Myth, Memory and Militarism: The Evolution of an American War Narrative




Creed, Pamela M

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This dissertation uses positioning theory and narrative analysis to examine the relationship of culture, emotion and agency in the dramatic construction, mobilization and acceptance of an American war narrative and later of individual counter narratives. The study takes the events of 9.11 as a traumatic trigger, or crisis, and then demonstrates that the storylines in the 9.11/Iraq War narrative patterns were anchored more in American mythological constructs, public memories and militarism than content about terrorism or Iraq. In the second phase, I present micro-narratives of veterans of the Iraq War. I analyze how they understood the presenting storylines by attempting to discern the strength of the cultural influence inherent in the narrative patterns. Finally, I describe the impact of the personal experience of serving in Iraq – living the intended trajectory of the narrative. I attempt to locate shifts in attitudes or perceptions, which may have resulted in the repositioning of self or discourse. Throughout the study I examine the role of emotions, particularly anger, pride (honor), shame and humiliation.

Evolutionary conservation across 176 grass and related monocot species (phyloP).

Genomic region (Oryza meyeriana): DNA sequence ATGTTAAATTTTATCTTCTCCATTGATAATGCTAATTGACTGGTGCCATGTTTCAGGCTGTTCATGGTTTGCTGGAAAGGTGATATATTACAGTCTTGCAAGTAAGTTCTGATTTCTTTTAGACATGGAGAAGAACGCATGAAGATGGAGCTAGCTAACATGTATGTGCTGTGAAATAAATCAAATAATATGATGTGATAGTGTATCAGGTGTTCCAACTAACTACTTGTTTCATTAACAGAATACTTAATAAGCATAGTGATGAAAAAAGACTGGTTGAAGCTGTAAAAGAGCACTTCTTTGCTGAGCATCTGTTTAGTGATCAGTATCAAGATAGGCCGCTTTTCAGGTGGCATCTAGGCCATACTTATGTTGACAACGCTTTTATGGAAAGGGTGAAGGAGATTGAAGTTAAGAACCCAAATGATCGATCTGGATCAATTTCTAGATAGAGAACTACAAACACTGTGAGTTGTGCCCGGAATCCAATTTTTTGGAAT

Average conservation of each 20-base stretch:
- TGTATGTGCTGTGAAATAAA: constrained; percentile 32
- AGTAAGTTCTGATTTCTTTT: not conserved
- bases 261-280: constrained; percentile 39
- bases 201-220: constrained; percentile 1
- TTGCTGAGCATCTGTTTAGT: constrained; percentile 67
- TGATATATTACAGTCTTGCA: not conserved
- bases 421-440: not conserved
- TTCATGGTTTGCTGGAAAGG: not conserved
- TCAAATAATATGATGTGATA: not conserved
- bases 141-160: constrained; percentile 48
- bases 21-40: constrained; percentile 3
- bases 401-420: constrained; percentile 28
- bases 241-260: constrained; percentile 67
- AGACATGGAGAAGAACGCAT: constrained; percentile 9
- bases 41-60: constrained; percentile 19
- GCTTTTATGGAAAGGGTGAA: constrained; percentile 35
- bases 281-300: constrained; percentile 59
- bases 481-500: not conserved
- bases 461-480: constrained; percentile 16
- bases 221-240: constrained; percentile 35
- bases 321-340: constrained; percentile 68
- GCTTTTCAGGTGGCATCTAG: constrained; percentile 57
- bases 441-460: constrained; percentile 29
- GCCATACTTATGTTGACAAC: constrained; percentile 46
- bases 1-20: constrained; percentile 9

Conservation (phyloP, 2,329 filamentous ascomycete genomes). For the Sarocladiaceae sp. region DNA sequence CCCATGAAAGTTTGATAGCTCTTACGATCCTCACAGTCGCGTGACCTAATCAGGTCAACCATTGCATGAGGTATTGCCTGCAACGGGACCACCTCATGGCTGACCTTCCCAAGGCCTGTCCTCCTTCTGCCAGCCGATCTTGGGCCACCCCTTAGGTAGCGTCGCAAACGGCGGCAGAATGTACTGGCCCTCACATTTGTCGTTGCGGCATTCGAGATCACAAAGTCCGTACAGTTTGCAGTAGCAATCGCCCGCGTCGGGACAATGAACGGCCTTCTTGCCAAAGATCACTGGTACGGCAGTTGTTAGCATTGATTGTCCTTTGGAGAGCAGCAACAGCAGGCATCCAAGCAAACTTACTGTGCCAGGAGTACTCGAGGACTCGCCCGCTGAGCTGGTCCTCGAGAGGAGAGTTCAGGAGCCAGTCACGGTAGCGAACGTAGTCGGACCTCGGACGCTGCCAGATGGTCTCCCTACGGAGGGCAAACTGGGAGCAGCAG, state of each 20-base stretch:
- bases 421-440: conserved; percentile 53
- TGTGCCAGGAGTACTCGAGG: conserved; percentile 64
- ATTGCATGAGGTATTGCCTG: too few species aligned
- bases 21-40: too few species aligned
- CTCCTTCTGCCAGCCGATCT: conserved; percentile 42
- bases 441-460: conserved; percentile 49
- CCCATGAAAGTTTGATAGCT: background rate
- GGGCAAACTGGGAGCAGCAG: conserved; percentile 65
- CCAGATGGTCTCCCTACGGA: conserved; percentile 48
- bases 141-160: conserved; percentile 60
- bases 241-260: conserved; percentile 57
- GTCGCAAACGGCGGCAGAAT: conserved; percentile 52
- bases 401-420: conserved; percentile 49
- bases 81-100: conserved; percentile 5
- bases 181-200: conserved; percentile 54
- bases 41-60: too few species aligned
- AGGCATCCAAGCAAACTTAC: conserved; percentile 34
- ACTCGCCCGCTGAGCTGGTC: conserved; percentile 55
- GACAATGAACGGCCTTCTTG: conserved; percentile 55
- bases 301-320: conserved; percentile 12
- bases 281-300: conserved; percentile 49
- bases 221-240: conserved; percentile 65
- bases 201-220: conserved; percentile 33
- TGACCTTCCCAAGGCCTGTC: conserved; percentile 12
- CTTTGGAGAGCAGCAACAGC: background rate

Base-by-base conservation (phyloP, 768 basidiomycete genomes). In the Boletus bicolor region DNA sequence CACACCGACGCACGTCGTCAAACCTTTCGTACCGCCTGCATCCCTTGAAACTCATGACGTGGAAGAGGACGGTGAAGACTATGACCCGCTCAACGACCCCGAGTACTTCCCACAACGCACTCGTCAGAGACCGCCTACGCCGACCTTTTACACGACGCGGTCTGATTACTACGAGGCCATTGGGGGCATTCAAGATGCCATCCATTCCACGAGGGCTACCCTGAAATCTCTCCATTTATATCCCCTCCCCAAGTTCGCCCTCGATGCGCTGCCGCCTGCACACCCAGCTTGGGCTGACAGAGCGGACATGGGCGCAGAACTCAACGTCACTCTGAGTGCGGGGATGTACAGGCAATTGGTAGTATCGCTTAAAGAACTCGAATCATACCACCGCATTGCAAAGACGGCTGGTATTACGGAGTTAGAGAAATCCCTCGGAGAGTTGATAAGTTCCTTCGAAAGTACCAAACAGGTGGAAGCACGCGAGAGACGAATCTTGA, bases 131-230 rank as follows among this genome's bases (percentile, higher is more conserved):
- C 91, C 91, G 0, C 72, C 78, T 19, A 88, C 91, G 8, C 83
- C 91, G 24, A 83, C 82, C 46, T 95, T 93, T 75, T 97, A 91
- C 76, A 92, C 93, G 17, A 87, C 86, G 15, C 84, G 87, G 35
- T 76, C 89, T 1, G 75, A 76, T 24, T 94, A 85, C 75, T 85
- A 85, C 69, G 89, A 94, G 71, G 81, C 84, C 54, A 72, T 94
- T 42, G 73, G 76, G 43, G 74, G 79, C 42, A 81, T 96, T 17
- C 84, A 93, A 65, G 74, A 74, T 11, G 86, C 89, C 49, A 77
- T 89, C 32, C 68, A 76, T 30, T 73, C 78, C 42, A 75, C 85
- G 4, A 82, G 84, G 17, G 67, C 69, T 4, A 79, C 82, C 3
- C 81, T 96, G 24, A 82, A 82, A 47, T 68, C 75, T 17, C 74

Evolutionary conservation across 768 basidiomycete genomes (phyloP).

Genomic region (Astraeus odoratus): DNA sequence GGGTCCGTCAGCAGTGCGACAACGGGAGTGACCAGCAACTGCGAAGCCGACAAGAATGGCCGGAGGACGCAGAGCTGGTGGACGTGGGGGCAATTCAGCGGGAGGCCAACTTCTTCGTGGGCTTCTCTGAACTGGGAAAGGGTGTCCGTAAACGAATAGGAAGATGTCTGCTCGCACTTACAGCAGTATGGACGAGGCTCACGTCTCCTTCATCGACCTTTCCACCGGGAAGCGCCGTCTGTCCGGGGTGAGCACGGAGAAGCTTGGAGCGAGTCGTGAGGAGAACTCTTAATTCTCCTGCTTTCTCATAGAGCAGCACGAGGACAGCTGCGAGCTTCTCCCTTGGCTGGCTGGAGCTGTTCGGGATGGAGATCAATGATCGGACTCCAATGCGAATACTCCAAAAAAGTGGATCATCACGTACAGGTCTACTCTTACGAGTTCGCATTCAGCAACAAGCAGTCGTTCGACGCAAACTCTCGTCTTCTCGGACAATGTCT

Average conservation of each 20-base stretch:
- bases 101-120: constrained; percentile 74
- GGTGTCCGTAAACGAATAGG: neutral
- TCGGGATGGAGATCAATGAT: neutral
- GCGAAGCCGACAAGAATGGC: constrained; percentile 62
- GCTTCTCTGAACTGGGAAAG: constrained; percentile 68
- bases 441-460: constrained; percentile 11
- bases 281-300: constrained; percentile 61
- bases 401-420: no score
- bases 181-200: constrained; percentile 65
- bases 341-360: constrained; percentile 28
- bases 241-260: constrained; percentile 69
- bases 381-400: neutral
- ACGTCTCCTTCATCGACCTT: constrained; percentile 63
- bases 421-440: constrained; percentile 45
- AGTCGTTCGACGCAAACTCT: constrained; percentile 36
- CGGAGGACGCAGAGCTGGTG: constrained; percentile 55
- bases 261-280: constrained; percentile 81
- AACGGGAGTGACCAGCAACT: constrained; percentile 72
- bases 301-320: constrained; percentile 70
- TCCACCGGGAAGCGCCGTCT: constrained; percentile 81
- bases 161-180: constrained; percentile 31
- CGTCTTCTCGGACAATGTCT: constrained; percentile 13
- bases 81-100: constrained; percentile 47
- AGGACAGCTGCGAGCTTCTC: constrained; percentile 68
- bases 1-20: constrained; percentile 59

Iraq War, President G.W. Bush, Narrative transformation, Positioning theory, Humiliation, Theories of emotion